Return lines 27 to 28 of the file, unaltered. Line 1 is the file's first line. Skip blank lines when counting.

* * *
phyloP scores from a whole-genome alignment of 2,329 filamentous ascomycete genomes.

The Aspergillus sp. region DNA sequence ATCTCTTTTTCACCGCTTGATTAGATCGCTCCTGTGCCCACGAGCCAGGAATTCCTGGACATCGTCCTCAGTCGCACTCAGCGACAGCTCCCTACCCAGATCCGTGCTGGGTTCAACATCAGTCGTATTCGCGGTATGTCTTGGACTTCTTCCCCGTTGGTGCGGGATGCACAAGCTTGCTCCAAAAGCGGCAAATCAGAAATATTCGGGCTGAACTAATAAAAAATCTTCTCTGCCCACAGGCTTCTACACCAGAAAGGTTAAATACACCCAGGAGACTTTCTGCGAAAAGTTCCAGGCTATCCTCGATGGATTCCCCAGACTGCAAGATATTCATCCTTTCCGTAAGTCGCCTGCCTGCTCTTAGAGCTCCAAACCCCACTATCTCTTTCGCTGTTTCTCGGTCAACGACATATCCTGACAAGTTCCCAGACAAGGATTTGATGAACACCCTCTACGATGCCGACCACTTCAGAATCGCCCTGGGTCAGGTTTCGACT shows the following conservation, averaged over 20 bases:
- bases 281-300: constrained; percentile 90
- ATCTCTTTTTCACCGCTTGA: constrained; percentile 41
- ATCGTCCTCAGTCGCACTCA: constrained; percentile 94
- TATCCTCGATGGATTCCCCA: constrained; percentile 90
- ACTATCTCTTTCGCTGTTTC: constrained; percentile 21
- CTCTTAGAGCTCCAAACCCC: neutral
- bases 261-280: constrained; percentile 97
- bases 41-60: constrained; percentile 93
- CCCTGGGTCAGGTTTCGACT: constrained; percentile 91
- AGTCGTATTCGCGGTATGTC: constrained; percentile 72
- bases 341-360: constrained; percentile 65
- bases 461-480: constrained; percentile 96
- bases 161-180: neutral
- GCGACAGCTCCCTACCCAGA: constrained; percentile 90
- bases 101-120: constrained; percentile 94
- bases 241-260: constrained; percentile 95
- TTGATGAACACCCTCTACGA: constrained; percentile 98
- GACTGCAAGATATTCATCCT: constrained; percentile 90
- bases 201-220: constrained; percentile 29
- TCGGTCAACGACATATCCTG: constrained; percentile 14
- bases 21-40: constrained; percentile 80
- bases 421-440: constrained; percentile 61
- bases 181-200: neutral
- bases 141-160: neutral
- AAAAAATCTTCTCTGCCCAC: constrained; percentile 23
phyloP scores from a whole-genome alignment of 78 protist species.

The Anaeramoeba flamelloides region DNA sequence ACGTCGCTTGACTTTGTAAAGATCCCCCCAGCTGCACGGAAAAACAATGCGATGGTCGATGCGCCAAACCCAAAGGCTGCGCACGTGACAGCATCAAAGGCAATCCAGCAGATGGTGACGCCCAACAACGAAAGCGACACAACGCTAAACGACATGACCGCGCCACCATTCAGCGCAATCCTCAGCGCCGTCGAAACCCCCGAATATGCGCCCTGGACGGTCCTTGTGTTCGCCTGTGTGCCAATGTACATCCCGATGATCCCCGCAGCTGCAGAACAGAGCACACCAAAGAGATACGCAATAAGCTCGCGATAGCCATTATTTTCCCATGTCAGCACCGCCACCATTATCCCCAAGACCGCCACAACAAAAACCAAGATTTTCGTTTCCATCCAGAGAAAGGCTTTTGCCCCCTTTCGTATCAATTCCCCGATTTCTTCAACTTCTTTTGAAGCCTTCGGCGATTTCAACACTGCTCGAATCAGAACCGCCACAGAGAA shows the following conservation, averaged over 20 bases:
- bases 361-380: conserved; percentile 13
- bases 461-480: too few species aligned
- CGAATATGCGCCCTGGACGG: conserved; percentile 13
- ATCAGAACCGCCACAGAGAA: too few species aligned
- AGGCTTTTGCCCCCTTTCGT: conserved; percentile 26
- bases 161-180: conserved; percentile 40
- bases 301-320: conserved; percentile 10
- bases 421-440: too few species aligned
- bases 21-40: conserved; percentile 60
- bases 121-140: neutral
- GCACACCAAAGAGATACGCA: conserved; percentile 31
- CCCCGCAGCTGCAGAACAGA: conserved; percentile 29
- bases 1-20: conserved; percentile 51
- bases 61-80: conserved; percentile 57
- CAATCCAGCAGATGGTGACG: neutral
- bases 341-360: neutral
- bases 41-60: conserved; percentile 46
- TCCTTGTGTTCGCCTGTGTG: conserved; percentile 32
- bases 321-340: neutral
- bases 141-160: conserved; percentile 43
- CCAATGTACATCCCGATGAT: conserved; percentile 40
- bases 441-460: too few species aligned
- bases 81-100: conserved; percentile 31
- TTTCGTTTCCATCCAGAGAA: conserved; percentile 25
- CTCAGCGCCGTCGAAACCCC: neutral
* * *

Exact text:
- AAAAAATCTTCTCTGCCCAC: constrained; percentile 23
phyloP scores from a whole-genome alignment of 78 protist species.